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Zooey Deschanel and the Appeal of the Girly Girl

2011 September 26

There’s been a lot of ink spilled lately about actress Zooey Deschanel. After all, she’s pretty much the indie girl idol right now, what with her whole “quirky” new prime time television show and her (actually pretty great) music with M. Ward and her billboards and tweets and general ubiquitousness. But as she becomes more and more famous, it becomes increasingly apparent to me that Zooey is one of those oddly polarizing characters who seem to divide women along party lines. Though she’s just one person, just one goofily twee actress, the various reactions to Zooey World™ have come to represent the schism apparent in modern feminism and subculture lady-hood. And I find this divide curious—maybe even a little threatening.

On one hand, you have the detractors—or, in colloquial-speak, the haters. This camp, which includes famous funny person Julie Klausner, views Zooey as the spokeswoman for a certain type of particularly saccharine adult girlishness. In an article republished on Jezebel, Klausner writes:

It’s like how we used to hide our interests around boys (“I hate math! It’s so hard!”). Now, instead, we’re singing the praises of Skittles Sours instead of emulating, say, Kathleen Turner? Barbara Stanwyck? Any female lead from the pre-awkward era who stuck out her tits and didn’t talk like Rocky from the Bullwinkle cartoons? You realize the Harajuku girls who danced behind Gwen Stefani, are like “seriously, bitches?” And then they go to book club.

It’s all to the same ends—women are trying to broadcast to men that we won’t bite their dicks off. It’s just that now, instead of lipstick, we’re wearing glittery lip gloss, or that shit you get in the drug store that tastes like Dr. Pepper.

The comments on this article are particularly telling. Hoards of Etsy-lovin’, bird jewelry-wearin’ feminists come out to deny one of Klausner’s main points—that this whole girly girl act is a thing we just put on for the men folk—using purely anecdotal and persona evidence. Now, I have to say I disagree with Klausner on this point as well. I don’t believe the candy-mouthed infant act is necessarily an attempt to get a boyfriend. I do, however, think it’s tied to certain ideals of what a woman should be that aren’t necessarily made for men, but are constructed around a world that is still defined and dominated by certain power dynamics.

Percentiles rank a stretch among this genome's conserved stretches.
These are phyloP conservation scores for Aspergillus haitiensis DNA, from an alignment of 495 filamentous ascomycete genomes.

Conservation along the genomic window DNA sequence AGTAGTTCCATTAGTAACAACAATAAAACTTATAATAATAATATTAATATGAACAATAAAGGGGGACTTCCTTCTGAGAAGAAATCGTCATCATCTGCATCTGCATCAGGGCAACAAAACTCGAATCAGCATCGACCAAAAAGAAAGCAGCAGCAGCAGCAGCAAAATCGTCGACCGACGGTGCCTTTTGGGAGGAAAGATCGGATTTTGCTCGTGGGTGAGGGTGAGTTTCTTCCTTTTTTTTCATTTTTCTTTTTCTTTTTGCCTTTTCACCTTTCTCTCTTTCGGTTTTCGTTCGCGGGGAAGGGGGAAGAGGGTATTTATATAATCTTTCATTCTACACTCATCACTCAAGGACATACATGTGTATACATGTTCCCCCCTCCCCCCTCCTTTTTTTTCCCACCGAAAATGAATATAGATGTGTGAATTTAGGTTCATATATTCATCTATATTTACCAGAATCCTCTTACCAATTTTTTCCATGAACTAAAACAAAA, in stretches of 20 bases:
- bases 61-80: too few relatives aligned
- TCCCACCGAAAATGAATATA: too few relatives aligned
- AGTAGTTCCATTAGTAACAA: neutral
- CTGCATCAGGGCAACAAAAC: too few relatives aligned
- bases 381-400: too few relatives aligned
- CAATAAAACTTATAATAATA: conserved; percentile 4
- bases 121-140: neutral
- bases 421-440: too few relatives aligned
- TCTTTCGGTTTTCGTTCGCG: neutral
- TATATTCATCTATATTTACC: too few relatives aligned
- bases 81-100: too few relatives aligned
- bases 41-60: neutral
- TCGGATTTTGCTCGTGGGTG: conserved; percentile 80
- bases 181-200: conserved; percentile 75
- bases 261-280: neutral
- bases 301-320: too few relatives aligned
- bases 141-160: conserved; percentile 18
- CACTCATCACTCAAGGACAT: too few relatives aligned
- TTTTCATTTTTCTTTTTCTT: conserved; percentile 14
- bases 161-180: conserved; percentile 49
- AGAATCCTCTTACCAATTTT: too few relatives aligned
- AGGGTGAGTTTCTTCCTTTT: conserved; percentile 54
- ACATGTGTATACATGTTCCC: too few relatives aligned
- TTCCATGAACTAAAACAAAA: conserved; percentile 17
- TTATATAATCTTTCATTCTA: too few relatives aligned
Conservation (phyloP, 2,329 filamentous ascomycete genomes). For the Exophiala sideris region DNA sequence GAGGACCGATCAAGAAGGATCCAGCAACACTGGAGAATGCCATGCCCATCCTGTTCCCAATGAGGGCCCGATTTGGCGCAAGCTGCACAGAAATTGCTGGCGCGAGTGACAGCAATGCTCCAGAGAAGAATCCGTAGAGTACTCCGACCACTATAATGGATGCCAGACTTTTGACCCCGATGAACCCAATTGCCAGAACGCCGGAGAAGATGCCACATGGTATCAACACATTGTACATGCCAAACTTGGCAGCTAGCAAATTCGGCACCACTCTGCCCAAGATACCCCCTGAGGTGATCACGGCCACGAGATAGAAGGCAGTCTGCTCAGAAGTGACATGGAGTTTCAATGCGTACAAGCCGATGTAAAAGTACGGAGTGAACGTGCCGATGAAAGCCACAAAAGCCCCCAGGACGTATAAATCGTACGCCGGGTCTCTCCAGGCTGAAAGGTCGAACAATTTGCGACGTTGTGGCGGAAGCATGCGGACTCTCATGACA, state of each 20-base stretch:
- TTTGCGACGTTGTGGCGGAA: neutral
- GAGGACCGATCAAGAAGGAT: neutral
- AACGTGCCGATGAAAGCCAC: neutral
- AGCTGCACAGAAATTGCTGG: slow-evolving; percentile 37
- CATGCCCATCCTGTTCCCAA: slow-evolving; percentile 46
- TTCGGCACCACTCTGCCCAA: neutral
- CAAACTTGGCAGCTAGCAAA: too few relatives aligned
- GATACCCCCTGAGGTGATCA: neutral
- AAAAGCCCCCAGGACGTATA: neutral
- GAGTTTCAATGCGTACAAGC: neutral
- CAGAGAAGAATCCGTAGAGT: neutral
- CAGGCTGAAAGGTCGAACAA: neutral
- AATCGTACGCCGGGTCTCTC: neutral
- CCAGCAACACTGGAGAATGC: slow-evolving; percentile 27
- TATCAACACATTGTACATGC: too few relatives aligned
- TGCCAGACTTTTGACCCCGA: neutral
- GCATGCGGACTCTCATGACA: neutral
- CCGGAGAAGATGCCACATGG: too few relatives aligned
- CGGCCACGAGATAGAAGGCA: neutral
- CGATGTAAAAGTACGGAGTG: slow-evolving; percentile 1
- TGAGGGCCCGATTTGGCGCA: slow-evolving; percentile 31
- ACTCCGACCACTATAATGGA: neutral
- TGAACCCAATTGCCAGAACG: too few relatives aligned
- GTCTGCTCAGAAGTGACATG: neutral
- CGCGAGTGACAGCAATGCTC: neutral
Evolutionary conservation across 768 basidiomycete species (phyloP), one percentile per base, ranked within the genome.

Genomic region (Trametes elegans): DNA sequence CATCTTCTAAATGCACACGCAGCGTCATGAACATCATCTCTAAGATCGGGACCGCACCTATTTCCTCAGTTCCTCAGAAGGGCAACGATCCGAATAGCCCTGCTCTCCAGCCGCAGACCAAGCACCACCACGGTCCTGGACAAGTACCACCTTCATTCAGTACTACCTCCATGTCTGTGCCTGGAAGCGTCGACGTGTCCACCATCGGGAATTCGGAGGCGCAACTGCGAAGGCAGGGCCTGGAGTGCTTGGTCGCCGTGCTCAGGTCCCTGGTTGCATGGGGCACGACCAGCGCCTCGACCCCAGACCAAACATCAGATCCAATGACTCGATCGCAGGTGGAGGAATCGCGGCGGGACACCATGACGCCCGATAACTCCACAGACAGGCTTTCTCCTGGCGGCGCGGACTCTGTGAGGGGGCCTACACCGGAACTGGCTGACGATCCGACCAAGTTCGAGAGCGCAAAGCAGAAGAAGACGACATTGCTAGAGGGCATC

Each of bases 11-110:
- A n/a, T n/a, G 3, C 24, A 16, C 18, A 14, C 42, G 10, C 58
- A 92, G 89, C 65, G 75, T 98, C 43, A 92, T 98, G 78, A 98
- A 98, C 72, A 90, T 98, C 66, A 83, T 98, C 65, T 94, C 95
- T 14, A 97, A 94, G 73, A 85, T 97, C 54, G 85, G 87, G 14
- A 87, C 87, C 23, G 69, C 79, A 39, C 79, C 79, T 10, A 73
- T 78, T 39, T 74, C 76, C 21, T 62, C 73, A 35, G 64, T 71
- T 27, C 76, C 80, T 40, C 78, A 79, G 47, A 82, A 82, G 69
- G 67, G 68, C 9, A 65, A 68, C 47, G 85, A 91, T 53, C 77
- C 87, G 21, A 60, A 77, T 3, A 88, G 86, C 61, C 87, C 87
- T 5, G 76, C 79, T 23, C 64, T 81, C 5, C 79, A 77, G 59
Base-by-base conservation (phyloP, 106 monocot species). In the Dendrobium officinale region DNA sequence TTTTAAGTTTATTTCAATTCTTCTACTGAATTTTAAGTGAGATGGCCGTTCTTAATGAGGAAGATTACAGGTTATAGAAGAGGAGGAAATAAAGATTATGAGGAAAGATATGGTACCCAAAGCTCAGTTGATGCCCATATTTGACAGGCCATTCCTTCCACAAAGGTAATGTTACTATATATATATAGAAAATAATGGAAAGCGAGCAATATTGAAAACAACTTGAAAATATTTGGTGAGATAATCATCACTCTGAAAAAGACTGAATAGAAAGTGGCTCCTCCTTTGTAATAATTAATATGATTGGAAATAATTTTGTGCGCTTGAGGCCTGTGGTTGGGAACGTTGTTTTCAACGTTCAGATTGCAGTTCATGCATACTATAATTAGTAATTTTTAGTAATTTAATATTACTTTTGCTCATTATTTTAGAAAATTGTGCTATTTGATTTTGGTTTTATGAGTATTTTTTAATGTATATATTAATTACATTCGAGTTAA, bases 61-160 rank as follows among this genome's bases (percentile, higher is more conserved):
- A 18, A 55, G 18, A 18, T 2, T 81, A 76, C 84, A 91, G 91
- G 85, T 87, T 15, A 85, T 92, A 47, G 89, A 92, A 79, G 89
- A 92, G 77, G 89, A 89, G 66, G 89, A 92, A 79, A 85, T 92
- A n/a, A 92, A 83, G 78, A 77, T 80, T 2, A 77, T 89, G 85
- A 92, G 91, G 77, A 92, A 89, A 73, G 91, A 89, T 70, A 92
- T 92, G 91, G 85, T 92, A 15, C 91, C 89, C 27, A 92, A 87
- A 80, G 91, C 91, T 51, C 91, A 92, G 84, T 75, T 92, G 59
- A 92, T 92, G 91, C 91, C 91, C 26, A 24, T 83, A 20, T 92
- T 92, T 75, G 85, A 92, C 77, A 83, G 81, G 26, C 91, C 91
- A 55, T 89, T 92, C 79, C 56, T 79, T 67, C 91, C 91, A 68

The act that Zooey Deschanel appears to perform on a daily basis, the act that The New Girl presents as a way of life, is unabashedly child-like. Though there are plenty of narratives about the grown-up dude bro (see: The Hangover, Parts I & II) and plenty of people worried about the decline of manliness, I find myself far less concerned with the breakdown of the modern man. This is partially because the “fountain of youth” version of masculinity no longer means the man’s a scrub—it’s equally possible that the jeans-clad hipster type is a successful Zuckerberg-in-training, or something equally lauded by society.

However, while you can’t argue that Zooey has got her shit together, the issue is not with whether she plays the part well, or whether she can sell the image in a lucrative way. The question for me—and for Klausner—is whether this version of nonthreatening femalehood is something we do specifically because it is nonthreatening. And, let’s face it, sexualized. We live in a world of Toddlers in Tiaras, where chain stores sell bikinis for seven-year-old girls, where women worship at the altar of anti-aging, injecting chemicals into their jawlines and spending thousands of dollars to do the impossible–reverse the leathery ravages of time.For thousands of years, the barely-pubescent girl was viewed as a highly valuable sexual conquest, a piece of property that could ensure the propagation of male genes. While our modern laws and sensibilities ostensibly reject the idea that a 13-year-old should be viewed as a sexual object, I think we doth protest too much. Kids, like it or not, can be sexual. And while it’s nearly impossible not to notice this, it’s also not necessary to fetishize the “barely legal” look. I believe this version of heterosexual attraction, which demands doe-eyed, big breasted, slight, young-appearing women can’t be simply filed under some dubious “evolutionary biology” heading. I think it still has a lot to do with the patriarchy.